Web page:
Friday, February 15, 2008

High-Functioning Autism: a neural phenotype in the cingulate cortex

A review by Chris and Uta Frith discusses and important paper in Neuron from Montague's group in Houston, who:
...have measured brain activity (using fMRI) while volunteers, who are classified as being at the high-functioning end of the autistic spectrum, were engaged in a simple social interaction. The task was an iterated trust game in which two subjects take turns as investor or trustee. The investor chooses how much to money to invest. This chosen amount is tripled on its way to the trustee, and the trustee then chooses how much to repay to the investor. Read Montague and his colleagues have studied this game extensively in large groups of volunteers and have observed a characteristic pattern of brain activity in the anterior cingulate cortex. When making an investment (self phase), transient increases in activity are seen in an area of mid cingulate cortex (−7 <>A graphic from the Chiu et al paper showing the diminished "self" response in autism spectrum patients:

...the results suggest that the abnormality associated with autism is restricted to only one phase of the interactive game: the point where the autistic volunteer makes an investment, not the point where the autistic volunteer is told about the repayment made by their partner. Additional results from Read Montague's group give further clues as to the implications of this result. First, the same pattern of activity in cingulate cortex is observed when volunteers are shown pictures of people engaged in athletic activities and asked to imagine themselves taking part. This is further evidence as to the nature of the cognitive process associated with this pattern of activity: it involves thinking about the self acting in a social context. Second, the characteristic patterns of activity in the cingulate cortex are only observed when the trust game is played with a human partner. No such distinct patterns emerge when the game is played in the absence of a responsive social partner...At least part of the imagining must involve thinking about how one would fit in with the group, and how other group members would evaluate one's performance. Actually, this is a question about the kind of reputation one might gain in the eyes of the others. Likewise, in the self phase of the trust game, the amount one invests can be seen as a measure of how much one trusts one's partner. It is not just giving an amount of money; it is giving a signal to the other person: “trust me” and “I trust you.”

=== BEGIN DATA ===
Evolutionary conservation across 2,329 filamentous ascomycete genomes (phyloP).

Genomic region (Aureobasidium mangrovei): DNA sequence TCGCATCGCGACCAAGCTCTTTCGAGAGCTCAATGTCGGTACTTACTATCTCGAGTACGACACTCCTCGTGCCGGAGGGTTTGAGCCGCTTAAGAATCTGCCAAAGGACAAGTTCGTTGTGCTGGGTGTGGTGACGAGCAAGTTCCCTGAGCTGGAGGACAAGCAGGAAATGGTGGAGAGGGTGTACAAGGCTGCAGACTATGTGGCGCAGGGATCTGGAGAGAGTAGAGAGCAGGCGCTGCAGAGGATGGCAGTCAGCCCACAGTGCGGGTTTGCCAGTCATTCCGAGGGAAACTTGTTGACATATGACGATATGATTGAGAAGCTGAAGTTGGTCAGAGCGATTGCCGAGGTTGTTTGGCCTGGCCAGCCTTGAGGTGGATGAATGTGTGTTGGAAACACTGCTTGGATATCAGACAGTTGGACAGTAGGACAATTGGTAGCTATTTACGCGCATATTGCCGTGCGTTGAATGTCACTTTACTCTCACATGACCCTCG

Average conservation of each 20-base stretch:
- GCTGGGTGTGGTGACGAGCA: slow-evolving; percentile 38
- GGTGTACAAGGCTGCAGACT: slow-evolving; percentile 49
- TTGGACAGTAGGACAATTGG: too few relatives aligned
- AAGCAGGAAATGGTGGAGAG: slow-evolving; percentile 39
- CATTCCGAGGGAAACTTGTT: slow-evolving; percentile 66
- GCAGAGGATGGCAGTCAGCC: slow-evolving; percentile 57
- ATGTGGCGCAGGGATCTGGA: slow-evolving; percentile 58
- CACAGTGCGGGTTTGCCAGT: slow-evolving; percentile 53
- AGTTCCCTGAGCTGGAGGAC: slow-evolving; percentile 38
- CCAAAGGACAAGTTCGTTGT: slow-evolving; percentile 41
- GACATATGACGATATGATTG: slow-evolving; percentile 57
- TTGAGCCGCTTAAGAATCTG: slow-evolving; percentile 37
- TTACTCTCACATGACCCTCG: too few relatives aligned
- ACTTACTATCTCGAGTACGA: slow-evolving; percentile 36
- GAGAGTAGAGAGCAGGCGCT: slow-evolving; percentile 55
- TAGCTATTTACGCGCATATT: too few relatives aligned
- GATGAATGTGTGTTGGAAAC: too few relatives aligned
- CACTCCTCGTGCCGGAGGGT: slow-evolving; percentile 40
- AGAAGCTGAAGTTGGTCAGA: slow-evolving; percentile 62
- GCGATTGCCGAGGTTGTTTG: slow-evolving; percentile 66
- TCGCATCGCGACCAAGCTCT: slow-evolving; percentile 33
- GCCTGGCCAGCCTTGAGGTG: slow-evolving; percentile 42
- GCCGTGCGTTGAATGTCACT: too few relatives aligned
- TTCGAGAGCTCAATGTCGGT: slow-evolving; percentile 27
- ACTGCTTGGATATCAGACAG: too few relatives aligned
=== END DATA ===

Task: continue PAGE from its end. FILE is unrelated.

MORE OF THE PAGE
In other words, at the point of investment we are predicting what the effect of our investments is going to be on the behavior of our partners. In the other phase of the game, we are also evaluating a signal. But there is a difference. The evaluation is after the fact. We know what the investment is. We are not at this point trying to build our reputation in the other player's eyes.

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